Tuesday, Apple unveiled three new products: the iPhone 6 and iPhone 6 Plus, and the Apple Watch, Cupertino’s first (and long rumored) foray into the wearables category. We asked three top industrial designers their thoughts about the new products: Gadi Amit, of New Deal Design, which designed the Fitbit and Lytro; Brett Lovelady of Astro Studios, which did the Xbox 360; and Dana Krieger formerly with Teague, now with Astro Studios’ Minus 8 watch brand. Here’s what they had to tell us.
By now, we’ve all heard about the Apple Watch, but how will you use it?
Today’s reveal of the Apple Watch put an end to years worth of speculation as to what an Apple wearable would look like. Many predicted it would adopt many of the iPhone’s gestures and behaviors like pinch-to-zoom, the ingenious interaction that would changed the way a billion people around the globe used a smartphone. But that simple gesture it’s nowhere to be found in Apple’s newest creation.
So how will the Apple Watch UI work? Since the Apple Watch hands-on demo is actually just a video loop on the watch screen, we did our best to piece things together from the presentation today.
Can Apple’s new wearable device fix all these problems?
I’ve been using several different smartwatches over the past year. And what I’ve learned is that they are all great—at first. But after using them for an extended period of time, the simple frustrations that often get overlooked by early adopters become a plague of problems.
I keep pretending the current smartwatch market is fine because it is progressing somewhat. But now I’m a little scared. Because Apple just might announce a smartwatch at its September 9th event. And if the company that made the modern smartphone appeal to the mass market can’t get wearables right, it may stall the entire sector for years to come.
Here are the problems with the existing crop of smartwatches which I’m looking to see if Apple can address, either directly or indirectly, when they take the wraps off their iWearable.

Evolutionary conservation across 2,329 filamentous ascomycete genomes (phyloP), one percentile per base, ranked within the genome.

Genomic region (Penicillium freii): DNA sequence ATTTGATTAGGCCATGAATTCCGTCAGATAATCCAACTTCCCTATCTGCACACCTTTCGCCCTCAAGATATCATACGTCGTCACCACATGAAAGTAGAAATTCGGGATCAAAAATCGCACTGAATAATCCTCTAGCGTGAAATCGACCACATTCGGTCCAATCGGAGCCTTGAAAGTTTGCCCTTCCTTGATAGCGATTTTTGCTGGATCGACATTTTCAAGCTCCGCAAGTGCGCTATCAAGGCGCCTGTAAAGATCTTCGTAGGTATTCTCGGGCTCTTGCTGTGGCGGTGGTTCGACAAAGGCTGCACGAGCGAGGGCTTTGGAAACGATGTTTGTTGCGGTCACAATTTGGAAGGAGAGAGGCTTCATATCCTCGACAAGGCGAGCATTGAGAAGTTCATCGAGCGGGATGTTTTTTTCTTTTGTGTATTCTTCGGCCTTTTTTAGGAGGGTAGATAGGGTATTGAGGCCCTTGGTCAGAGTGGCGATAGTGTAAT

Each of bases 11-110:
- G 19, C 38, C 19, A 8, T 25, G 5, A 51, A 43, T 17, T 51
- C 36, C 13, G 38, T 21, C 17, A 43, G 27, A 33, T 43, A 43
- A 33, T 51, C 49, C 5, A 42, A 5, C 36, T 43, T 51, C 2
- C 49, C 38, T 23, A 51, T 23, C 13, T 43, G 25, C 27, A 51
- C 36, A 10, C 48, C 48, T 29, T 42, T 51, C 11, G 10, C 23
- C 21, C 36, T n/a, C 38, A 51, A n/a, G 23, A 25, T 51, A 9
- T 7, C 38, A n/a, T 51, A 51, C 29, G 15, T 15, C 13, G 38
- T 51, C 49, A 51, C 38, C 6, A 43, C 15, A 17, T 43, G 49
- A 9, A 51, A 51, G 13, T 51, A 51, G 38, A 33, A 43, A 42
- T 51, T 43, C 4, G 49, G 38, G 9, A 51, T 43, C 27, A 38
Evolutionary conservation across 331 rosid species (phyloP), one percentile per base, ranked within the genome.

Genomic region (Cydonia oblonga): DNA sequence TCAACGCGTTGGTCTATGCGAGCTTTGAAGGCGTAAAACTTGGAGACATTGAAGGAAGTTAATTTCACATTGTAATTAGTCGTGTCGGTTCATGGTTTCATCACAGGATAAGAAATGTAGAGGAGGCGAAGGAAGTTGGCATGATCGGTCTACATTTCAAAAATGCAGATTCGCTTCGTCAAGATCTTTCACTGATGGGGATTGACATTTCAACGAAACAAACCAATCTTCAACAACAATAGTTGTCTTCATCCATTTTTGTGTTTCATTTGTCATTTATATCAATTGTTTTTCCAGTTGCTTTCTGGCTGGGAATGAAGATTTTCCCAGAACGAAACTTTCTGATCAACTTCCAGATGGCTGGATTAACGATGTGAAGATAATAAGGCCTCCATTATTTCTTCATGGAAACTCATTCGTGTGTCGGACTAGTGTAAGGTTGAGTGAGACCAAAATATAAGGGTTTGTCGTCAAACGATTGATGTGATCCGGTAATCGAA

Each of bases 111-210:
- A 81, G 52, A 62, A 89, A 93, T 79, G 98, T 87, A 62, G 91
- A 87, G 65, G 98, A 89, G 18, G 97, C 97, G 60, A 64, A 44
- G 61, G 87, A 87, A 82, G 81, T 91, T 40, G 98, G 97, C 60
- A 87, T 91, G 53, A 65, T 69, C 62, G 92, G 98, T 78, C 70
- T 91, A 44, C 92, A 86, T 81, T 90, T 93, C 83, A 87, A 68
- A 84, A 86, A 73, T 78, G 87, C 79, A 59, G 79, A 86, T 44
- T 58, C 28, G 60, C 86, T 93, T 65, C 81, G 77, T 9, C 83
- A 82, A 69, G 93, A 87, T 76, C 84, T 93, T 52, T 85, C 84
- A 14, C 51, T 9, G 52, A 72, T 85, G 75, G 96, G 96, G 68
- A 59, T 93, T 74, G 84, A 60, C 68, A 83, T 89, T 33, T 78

In 1977, the company introduced a pioneering, unsuccessful — and eventually legendary — high-tech timepiece.
Answer calls and translate speech with this smartwatch from SpeechTrans.
Google first teased its interface for wearables by releasing a video back in March. On Wednesday, the Silicon Valley search giant showed off more of Android Wear at its annual I/O developers conference, along with the first smartwatches that will run the software.
Meet the Samsung Galaxy Gear smartwatch
Daily Fast Feed Roundup
Good morning Tumblr! Here’s a quick rundown of what you need to know today:
- Radiohead lead singer Thom Yorke has removed his music from Spotify, saying that “new artists won’t get paid f***all” while “shareholders are rolling it in.”
- Spotify responded to Yorke’s claim, saying that it pays handsomely and is “having a hugely positive effect on artists and new music.”
- Word on the street is that Apple is beefing up its iWatch staff and prepping for an ‘aggressive’ development of a smart watch.
- The British royal baby hasn’t even been born yet but it already has an app.
- Microsoft just cut the price of its tablet by a third. This move is a hint that it is struggling to gain traction in the tablet market.
Have a great day!
Now available at Best Buy: The Pebble smartwatch
In the dark hours last night, the Pebble project broke the previous Kickstarter funding record of $3.3 million. And still the backers arrive. The project has 31 days left to run, and at the time of writing it has $3,428,933 in funds and nearly 24,000 backers.
Read more about how Pebble is proving that the reports of the wristwatch’s death are greatly exaggerated->
The wristwatch is dying, right? Nobody even wants a “smartwatch.”
Wrong: Allerta raised $3 million in less than a week for its iPhone connected Pebble.
"We’ve been working on smartwatches for years—I think they key was iteration. It’s a very personal device, as people wear a watch and it’s constantly in contact with them. You wear it to bed, you wear it when you’re eating and when you’re working." Thus design was absolutely key to Pebble, and Migicovsky complimented his indistrial designer Steve Johns, who "spent a lot of time looking at what people wear on their wrists, and how we could make something that could be customizable, and beautiful and small and sleek."